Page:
I take it you think your Uncle Max is a low-watt bulb.
Uncle Max appears to be somewhat younger than Calvin's father, with more hair and a vigorous attitude. He has beady eyes, stiff hair, and a bushy moustache, which make him somewhat resemble comedian and film actor Groucho Marx. His attitude toward Calvin's rambunctious behavior was more laid-back than Calvin's parents', and he appeared far less rigid in his lifestyle, being single and childless. In fact, Calvin asked if Max was in jail (to explain why he hasn't visited in a few years), his mother is outraged, while his father replied, saying "with Max, that's not a bad guess".
Despite his initial reservations (he anticipated that Max might be an impostor and con man), Calvin quickly warmed up to Max, who cared to share his fantasies by pretending that Hobbes was alive and fearsome. As a result, Calvin was considerably saddened when his uncle left and even tried to go with him.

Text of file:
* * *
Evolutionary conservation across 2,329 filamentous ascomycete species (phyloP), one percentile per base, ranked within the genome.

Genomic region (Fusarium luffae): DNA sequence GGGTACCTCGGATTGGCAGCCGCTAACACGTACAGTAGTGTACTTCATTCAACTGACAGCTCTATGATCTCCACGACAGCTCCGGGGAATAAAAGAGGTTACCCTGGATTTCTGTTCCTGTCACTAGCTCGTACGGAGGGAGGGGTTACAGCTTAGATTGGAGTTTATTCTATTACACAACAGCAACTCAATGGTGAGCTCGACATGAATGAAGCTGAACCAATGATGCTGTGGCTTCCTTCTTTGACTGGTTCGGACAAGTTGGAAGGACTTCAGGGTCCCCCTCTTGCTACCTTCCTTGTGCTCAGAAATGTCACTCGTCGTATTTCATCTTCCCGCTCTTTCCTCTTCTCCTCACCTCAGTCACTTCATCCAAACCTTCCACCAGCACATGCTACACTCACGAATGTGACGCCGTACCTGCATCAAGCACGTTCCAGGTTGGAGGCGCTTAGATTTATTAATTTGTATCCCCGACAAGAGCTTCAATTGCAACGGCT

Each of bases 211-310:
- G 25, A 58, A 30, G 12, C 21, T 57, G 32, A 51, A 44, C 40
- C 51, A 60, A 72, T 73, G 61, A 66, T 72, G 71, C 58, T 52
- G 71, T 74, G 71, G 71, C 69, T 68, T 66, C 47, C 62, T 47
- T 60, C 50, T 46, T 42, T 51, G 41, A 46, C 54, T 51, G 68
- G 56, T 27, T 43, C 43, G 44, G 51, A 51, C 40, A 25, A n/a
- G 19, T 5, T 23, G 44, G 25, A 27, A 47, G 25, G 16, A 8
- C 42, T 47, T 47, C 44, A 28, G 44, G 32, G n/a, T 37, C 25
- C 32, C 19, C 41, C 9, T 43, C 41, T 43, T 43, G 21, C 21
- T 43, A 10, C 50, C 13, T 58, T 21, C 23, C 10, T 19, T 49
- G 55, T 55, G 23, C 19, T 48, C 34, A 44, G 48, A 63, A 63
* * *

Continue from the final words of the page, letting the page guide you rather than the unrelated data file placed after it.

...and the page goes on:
Bill Watterson explained in The Calvin and Hobbes Tenth Anniversary Book that Uncle Max was intended to be an expansionist recurring character, and had formulated ideas where the family went to go visit Max. However, Max's role was cut short because Watterson felt in the end that Max's inclusion was not a good idea. A substantial reason for this was that it was off-putting for Max to be unable to refer to the intentionally unnamed parents with proper names. Although Max created some jokes with Calvin, the purpose of his visit was also to interact with adults. Due to Watterson's insistence that the parents are unnamed, it was hard for Max to carry on a conversation with them. Also, the arc failed to create new material according to Watterson. The same reasoning explains why none of Calvin's other relatives appear in the strip. They too would be hard to fit in storylines with Calvin, Hobbes, and Calvin's parents.